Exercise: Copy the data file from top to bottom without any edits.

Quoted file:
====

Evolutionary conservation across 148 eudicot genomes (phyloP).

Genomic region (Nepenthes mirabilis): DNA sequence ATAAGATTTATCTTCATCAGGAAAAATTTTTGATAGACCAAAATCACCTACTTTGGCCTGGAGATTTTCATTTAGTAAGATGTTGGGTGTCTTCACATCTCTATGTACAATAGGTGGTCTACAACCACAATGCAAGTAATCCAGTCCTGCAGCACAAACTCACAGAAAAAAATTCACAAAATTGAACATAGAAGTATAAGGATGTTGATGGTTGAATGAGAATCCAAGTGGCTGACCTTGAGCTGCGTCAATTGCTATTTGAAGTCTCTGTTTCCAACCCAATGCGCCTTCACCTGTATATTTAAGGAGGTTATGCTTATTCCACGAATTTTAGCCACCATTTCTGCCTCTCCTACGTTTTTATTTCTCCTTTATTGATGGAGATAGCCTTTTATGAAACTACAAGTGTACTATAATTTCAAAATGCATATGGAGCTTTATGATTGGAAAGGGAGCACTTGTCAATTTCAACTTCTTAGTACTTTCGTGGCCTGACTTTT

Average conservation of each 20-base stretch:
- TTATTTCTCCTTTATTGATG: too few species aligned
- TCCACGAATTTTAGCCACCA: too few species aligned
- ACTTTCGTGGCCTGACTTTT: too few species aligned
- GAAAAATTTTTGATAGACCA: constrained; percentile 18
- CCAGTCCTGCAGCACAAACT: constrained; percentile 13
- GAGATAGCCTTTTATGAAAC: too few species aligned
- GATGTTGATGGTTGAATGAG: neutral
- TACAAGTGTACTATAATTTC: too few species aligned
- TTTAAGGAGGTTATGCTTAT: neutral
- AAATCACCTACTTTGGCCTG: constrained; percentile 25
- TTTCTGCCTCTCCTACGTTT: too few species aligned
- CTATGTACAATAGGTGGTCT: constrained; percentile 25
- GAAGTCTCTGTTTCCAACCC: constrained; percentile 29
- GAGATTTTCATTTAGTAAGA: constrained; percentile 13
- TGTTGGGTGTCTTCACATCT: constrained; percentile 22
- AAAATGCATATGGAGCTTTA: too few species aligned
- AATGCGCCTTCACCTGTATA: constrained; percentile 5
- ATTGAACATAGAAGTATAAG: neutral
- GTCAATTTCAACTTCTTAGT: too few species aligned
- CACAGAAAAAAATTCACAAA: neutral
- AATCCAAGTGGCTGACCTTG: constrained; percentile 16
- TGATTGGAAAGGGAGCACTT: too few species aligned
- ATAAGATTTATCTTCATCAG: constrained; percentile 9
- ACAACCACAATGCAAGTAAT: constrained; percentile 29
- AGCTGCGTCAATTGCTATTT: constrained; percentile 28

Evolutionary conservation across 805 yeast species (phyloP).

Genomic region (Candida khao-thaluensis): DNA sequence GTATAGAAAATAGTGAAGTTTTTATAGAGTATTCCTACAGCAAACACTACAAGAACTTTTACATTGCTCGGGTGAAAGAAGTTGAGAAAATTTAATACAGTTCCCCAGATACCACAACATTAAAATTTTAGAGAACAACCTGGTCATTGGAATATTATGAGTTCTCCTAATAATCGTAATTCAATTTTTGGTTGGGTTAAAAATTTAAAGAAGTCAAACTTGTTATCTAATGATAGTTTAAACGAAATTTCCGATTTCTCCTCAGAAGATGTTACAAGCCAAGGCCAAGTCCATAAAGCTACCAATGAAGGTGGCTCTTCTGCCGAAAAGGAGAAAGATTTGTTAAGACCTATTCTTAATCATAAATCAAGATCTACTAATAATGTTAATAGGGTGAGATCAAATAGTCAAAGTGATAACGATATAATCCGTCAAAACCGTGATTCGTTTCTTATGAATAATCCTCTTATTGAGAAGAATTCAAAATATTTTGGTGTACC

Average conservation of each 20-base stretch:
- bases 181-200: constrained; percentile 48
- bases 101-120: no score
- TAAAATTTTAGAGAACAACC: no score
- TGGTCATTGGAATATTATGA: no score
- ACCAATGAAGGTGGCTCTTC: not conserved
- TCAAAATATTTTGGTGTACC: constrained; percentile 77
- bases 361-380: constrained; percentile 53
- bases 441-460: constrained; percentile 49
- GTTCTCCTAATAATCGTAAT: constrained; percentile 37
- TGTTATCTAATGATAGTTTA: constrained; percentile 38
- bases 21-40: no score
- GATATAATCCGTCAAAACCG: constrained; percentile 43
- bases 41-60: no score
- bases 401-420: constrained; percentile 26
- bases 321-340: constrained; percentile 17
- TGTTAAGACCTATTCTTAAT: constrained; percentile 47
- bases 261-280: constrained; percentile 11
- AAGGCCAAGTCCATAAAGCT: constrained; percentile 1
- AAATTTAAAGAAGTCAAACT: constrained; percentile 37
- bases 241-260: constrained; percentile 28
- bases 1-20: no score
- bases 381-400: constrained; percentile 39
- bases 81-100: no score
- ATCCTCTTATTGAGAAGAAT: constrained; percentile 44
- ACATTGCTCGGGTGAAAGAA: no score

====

Evolutionary conservation across 148 eudicot genomes (phyloP).

Genomic region (Nepenthes mirabilis): DNA sequence ATAAGATTTATCTTCATCAGGAAAAATTTTTGATAGACCAAAATCACCTACTTTGGCCTGGAGATTTTCATTTAGTAAGATGTTGGGTGTCTTCACATCTCTATGTACAATAGGTGGTCTACAACCACAATGCAAGTAATCCAGTCCTGCAGCACAAACTCACAGAAAAAAATTCACAAAATTGAACATAGAAGTATAAGGATGTTGATGGTTGAATGAGAATCCAAGTGGCTGACCTTGAGCTGCGTCAATTGCTATTTGAAGTCTCTGTTTCCAACCCAATGCGCCTTCACCTGTATATTTAAGGAGGTTATGCTTATTCCACGAATTTTAGCCACCATTTCTGCCTCTCCTACGTTTTTATTTCTCCTTTATTGATGGAGATAGCCTTTTATGAAACTACAAGTGTACTATAATTTCAAAATGCATATGGAGCTTTATGATTGGAAAGGGAGCACTTGTCAATTTCAACTTCTTAGTACTTTCGTGGCCTGACTTTT

Average conservation of each 20-base stretch:
- TTATTTCTCCTTTATTGATG: too few species aligned
- TCCACGAATTTTAGCCACCA: too few species aligned
- ACTTTCGTGGCCTGACTTTT: too few species aligned
- GAAAAATTTTTGATAGACCA: constrained; percentile 18
- CCAGTCCTGCAGCACAAACT: constrained; percentile 13
- GAGATAGCCTTTTATGAAAC: too few species aligned
- GATGTTGATGGTTGAATGAG: neutral
- TACAAGTGTACTATAATTTC: too few species aligned
- TTTAAGGAGGTTATGCTTAT: neutral
- AAATCACCTACTTTGGCCTG: constrained; percentile 25
- TTTCTGCCTCTCCTACGTTT: too few species aligned
- CTATGTACAATAGGTGGTCT: constrained; percentile 25
- GAAGTCTCTGTTTCCAACCC: constrained; percentile 29
- GAGATTTTCATTTAGTAAGA: constrained; percentile 13
- TGTTGGGTGTCTTCACATCT: constrained; percentile 22
- AAAATGCATATGGAGCTTTA: too few species aligned
- AATGCGCCTTCACCTGTATA: constrained; percentile 5
- ATTGAACATAGAAGTATAAG: neutral
- GTCAATTTCAACTTCTTAGT: too few species aligned
- CACAGAAAAAAATTCACAAA: neutral
- AATCCAAGTGGCTGACCTTG: constrained; percentile 16
- TGATTGGAAAGGGAGCACTT: too few species aligned
- ATAAGATTTATCTTCATCAG: constrained; percentile 9
- ACAACCACAATGCAAGTAAT: constrained; percentile 29
- AGCTGCGTCAATTGCTATTT: constrained; percentile 28

Evolutionary conservation across 805 yeast species (phyloP).

Genomic region (Candida khao-thaluensis): DNA sequence GTATAGAAAATAGTGAAGTTTTTATAGAGTATTCCTACAGCAAACACTACAAGAACTTTTACATTGCTCGGGTGAAAGAAGTTGAGAAAATTTAATACAGTTCCCCAGATACCACAACATTAAAATTTTAGAGAACAACCTGGTCATTGGAATATTATGAGTTCTCCTAATAATCGTAATTCAATTTTTGGTTGGGTTAAAAATTTAAAGAAGTCAAACTTGTTATCTAATGATAGTTTAAACGAAATTTCCGATTTCTCCTCAGAAGATGTTACAAGCCAAGGCCAAGTCCATAAAGCTACCAATGAAGGTGGCTCTTCTGCCGAAAAGGAGAAAGATTTGTTAAGACCTATTCTTAATCATAAATCAAGATCTACTAATAATGTTAATAGGGTGAGATCAAATAGTCAAAGTGATAACGATATAATCCGTCAAAACCGTGATTCGTTTCTTATGAATAATCCTCTTATTGAGAAGAATTCAAAATATTTTGGTGTACC

Average conservation of each 20-base stretch:
- bases 181-200: constrained; percentile 48
- bases 101-120: no score
- TAAAATTTTAGAGAACAACC: no score
- TGGTCATTGGAATATTATGA: no score
- ACCAATGAAGGTGGCTCTTC: not conserved
- TCAAAATATTTTGGTGTACC: constrained; percentile 77
- bases 361-380: constrained; percentile 53
- bases 441-460: constrained; percentile 49
- GTTCTCCTAATAATCGTAAT: constrained; percentile 37
- TGTTATCTAATGATAGTTTA: constrained; percentile 38
- bases 21-40: no score
- GATATAATCCGTCAAAACCG: constrained; percentile 43
- bases 41-60: no score
- bases 401-420: constrained; percentile 26
- bases 321-340: constrained; percentile 17
- TGTTAAGACCTATTCTTAAT: constrained; percentile 47
- bases 261-280: constrained; percentile 11
- AAGGCCAAGTCCATAAAGCT: constrained; percentile 1
- AAATTTAAAGAAGTCAAACT: constrained; percentile 37
- bases 241-260: constrained; percentile 28
- bases 1-20: no score
- bases 381-400: constrained; percentile 39
- bases 81-100: no score
- ATCCTCTTATTGAGAAGAAT: constrained; percentile 44
- ACATTGCTCGGGTGAAAGAA: no score